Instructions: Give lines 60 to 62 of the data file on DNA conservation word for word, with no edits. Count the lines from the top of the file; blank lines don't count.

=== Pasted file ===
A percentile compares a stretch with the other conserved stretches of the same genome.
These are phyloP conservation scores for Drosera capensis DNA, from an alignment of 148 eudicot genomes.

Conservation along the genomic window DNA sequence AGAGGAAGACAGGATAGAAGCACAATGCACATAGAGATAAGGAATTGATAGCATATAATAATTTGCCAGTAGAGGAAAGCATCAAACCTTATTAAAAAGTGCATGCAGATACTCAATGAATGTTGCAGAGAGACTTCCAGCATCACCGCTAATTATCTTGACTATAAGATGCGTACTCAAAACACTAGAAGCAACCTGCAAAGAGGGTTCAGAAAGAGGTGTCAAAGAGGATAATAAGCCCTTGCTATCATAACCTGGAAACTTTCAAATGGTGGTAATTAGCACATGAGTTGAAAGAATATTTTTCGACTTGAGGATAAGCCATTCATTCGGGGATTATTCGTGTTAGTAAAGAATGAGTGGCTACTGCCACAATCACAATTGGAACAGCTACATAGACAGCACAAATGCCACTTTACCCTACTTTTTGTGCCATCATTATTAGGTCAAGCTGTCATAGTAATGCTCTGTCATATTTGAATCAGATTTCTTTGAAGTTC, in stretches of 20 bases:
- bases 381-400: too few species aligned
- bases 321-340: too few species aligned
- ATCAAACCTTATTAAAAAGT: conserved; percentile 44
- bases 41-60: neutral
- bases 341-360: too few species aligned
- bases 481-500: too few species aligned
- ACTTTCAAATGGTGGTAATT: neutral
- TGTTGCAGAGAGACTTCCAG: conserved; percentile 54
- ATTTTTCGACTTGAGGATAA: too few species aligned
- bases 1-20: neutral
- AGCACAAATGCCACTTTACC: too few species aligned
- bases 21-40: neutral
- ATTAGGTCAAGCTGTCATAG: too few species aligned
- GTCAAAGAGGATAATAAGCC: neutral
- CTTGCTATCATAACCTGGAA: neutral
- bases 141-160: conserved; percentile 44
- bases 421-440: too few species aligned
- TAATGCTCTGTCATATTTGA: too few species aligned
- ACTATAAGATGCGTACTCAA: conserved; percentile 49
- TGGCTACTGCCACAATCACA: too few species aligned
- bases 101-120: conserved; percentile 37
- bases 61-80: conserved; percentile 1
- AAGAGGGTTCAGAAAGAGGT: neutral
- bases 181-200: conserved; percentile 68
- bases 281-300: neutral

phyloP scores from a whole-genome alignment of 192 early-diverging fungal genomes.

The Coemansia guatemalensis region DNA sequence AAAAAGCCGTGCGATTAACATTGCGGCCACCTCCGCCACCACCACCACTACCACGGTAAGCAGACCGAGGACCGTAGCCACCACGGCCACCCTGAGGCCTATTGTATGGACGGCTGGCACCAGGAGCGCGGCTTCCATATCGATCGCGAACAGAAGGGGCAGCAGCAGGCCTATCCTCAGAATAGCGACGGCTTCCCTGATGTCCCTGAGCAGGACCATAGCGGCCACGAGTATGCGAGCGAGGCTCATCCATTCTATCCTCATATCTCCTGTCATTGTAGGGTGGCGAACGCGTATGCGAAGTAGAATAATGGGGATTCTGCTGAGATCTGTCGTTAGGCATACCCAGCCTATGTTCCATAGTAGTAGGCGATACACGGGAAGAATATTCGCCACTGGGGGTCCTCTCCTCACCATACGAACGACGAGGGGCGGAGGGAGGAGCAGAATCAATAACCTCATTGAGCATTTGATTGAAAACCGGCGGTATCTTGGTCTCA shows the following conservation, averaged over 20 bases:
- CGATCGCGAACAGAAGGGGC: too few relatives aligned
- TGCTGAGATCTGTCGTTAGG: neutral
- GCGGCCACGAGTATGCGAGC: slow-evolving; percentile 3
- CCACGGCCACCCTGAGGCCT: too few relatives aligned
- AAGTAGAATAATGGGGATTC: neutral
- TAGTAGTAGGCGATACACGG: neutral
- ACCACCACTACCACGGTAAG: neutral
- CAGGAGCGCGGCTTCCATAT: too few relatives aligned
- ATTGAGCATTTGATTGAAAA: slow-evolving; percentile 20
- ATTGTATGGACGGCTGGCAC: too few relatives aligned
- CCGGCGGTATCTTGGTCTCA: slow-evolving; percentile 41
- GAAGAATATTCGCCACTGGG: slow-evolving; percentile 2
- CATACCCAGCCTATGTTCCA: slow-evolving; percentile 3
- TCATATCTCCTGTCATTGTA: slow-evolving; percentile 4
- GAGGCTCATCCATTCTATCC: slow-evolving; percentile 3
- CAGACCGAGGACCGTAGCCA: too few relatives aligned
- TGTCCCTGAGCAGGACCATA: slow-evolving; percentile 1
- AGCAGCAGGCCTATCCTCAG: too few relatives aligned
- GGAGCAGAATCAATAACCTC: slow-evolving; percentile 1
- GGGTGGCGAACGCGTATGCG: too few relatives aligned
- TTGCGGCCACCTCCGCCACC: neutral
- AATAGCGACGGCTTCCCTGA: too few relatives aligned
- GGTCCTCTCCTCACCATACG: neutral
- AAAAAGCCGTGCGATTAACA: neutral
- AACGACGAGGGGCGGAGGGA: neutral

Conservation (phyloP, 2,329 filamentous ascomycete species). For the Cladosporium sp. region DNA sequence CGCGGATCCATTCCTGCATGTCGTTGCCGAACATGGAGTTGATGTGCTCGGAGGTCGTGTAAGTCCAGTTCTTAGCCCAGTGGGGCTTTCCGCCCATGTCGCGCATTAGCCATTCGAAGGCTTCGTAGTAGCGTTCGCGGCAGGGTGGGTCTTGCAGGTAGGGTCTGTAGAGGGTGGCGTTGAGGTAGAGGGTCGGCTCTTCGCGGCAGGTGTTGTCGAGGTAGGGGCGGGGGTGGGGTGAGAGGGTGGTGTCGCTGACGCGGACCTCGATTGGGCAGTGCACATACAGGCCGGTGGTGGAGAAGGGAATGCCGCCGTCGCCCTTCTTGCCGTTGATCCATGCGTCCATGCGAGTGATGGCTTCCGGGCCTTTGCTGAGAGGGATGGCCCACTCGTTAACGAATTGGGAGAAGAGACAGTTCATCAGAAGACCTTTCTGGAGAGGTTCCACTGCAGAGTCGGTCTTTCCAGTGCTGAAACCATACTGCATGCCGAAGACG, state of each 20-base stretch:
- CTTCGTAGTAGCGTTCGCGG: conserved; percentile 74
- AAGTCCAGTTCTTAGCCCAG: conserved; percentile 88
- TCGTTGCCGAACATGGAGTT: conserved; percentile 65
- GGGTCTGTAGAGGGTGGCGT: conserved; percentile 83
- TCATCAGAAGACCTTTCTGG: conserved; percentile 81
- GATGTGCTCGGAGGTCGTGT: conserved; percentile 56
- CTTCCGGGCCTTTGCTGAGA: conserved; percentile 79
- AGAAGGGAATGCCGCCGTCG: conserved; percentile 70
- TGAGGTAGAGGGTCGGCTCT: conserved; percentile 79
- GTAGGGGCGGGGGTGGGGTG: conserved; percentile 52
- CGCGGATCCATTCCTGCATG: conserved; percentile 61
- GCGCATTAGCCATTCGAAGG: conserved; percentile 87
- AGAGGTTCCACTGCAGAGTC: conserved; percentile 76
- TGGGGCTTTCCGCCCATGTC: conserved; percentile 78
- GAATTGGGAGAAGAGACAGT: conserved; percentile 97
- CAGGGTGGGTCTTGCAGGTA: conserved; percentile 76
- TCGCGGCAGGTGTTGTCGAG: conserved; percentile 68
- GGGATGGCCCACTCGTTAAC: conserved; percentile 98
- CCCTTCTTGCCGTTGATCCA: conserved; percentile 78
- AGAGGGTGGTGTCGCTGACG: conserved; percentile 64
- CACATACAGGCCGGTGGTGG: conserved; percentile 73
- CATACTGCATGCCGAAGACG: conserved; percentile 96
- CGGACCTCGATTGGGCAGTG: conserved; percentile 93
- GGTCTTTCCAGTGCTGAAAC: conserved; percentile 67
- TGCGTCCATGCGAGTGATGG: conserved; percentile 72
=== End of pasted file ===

- GGGTCTGTAGAGGGTGGCGT: conserved; percentile 83
- TCATCAGAAGACCTTTCTGG: conserved; percentile 81
- GATGTGCTCGGAGGTCGTGT: conserved; percentile 56